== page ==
Exxon Mobil Corporation (NYSE:XOM) recently increased its holdings in the Bakken by nearly half, expanding its total holdings to 600,000 net acres through the acquisition of shale assets formerly held by Denbury Onshore LLC, a subsidiary of Denbury Resources (NYSE:DNR). Exxon Mobil is paying $1.6 billion in cash and exchanging interests in the Hartzog Draw in Wyoming and the Webster field in Texas to acquire the Bakken assets. Exxon Mobil's subsidiary XTO Energy will operate the Bakken assets, due to its experience in shale exploration and development.
Exxon Mobil Senior Vice President Andrew Swiger noted that "this agreement provides a strategic addition to Exxon Mobil's North American unconventional resource base." This is somewhat of an understatement as the Bakken will now be Exxon Mobil's largest unconventional oil play after its Canadian oil sands assets - assets that it sorely needed to prop up with further oil production, given its natural gas exposure after the 2010 acquisition of XTO. This is the second major domestic shale deal between a super major and an independent in recent weeks, as Royal Dutch Shell (NYSE:RDS.A) recently announced it was acquiring $1.94 billion in assets from Chesapeake Energy (NYSE:CHK).
More M&A On the Horizon
I believe that these moves herald a further wave of consolidation as the smaller early movers make way for the deep pocketed majors and super majors. While I think it would be wise for Exxon Mobil to maintain a strong cash balance in the near term pending the resolution of several international disputes, Exxon Mobil does have cash to spare for more deals on the order of the Denbury announcement; its most recent balance sheet indicated the world's largest oil company had $18 billion cash on hand.
The Bakken is the one of the most attractive plays for Exxon Mobil to use to build further unconventional domestic oil resources. The Denbury assets being transferred cover proved reserves of 96 mboe, which is only 26% developed. That gives Exxon Mobil a drilling inventory and opportunity to use its own technology to develop the majority of the leasehold it's acquiring under the deal. Additionally, the infrastructure in the Bakken, while stressed, is beginning to approach scale, which reduces the cost of further infrastructure builds for Exxon Mobil. Though bottlenecks are leading to deep discounts on Bakken production, it will be at least six months before Exxon Mobil significantly scales production from its recent acquisition, which Denbury estimates will produce 15,000 boe per day - a drop in a very large bucket, estimated at 730,000 boe per day total from all operators on the Bakken.
Exxon Mobil can also now claim to be answering shareholder calls for further oil development, especially as the giant continues to suffer from XTO Energy, which was a short-term mistake, but I believe a long-term value add. Finally, the Bakken is also a potential long term play, as recent engineering analyses by the State of North Dakota's Oil and Gas Research Program indicates that the average lifespan of recently drilled wells should be around 30 years, perhaps longer with enhanced recovery methods.
With the acquisition, Exxon Mobil is now catching up to unconventional oil players with several years' experience on the Bakken. ConocoPhillips (NYSE:COP) and Hess (NYSE:HES) are the number one and two players on the Bakken, respectively, with Exxon Mobil tied for fifth with EOG Resources (NYSE:EOG). Despite Exxon Mobil's leap onto the top five, it is still a tight play, with recoverable oil estimated anywhere between 4.3 billion and 20 billion barrels of oil plus associated gas.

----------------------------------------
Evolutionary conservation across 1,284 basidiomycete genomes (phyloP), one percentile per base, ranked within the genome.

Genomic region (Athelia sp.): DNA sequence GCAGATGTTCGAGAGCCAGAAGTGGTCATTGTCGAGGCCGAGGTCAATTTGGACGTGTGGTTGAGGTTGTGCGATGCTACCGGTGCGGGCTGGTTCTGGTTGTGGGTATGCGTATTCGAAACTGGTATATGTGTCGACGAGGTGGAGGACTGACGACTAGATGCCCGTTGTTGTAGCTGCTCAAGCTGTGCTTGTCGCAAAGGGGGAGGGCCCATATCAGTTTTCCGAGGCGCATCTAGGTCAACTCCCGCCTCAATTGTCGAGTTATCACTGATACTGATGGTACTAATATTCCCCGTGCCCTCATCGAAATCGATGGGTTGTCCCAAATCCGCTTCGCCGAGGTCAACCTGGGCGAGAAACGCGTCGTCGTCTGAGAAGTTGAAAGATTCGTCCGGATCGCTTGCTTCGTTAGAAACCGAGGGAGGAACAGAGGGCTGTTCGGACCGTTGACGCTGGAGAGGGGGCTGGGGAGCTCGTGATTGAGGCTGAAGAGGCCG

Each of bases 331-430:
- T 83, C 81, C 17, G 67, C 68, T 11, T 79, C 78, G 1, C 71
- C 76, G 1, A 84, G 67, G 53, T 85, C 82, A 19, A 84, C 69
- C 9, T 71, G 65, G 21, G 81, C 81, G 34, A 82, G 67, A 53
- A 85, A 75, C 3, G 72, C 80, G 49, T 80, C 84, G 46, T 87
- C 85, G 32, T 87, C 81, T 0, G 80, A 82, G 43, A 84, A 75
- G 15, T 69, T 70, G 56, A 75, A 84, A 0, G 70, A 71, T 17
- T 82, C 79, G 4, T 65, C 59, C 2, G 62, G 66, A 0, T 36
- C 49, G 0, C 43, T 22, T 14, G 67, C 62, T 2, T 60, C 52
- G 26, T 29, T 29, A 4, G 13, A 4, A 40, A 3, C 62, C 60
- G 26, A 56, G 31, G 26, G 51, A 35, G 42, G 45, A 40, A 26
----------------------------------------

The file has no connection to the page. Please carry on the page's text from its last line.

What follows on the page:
This gives Exxon Mobil plenty more room to acquire Bakken resources, and good reason to do so. With its XTO acquisition Exxon Mobil became the largest US natural gas producer practically overnight, and despite the burn from the timing of that particular acquisition, I don't think Exxon Mobil would be averse to claiming the same title in domestic oil - and its shareholders would view that as a net positive.
Exxon Mobil is currently trading around $92 per share, which gives it a price to book of 2.6 and a forward price to earnings of 10.3. For comparison, close competitor Shell is currently trading around $69, with a price to book of 1.2 and a forward price to earnings of 11.2. Chesapeake is trading around $19 per share, with a price to book of 0.9 and a forward price to earnings of 11.1. ConocoPhillips is trading around $57, with a price to book of 1.5 and a forward price to earnings of 9.3. EOG is trading around $114 at a price to book of 2.4 and a forward price to earnings of 18.4. Finally, Continental Resources is trading around $77, with a price to book of 5.0 and a forward price to earnings of 16.1; this hefty price to book value makes it one of the least attractive E&Ps for investment right now.
Although Exxon Mobil is still reporting earnings increases quarter to quarter, recently these increases could be called more of a coast than a surge, as Exxon Mobil attributes the increases primarily to asset sales and improved margins, not increased production. Simply put, Exxon Mobil needs to replace its reserves and focus on growth through the drill bit and in the near term, especially as US natural gas prices are not forecast to increase substantially until after this coming winter. Overall, Exxon Mobil's second quarter production volumes were down nearly 9%, an unsustainable trend.
Despite a steady climb since the summer months, Exxon Mobil is still a good value at $92 per share. Its healthy dividend, at a projected yield of 2.48%, does much to help overcome its lower-than-average revenue growth. However, if Exxon Mobil continues to make moves into U.S. conventional oil even as it explores for oil in other areas, that revenue growth should jump quickly - which is why value investors should be moving in now.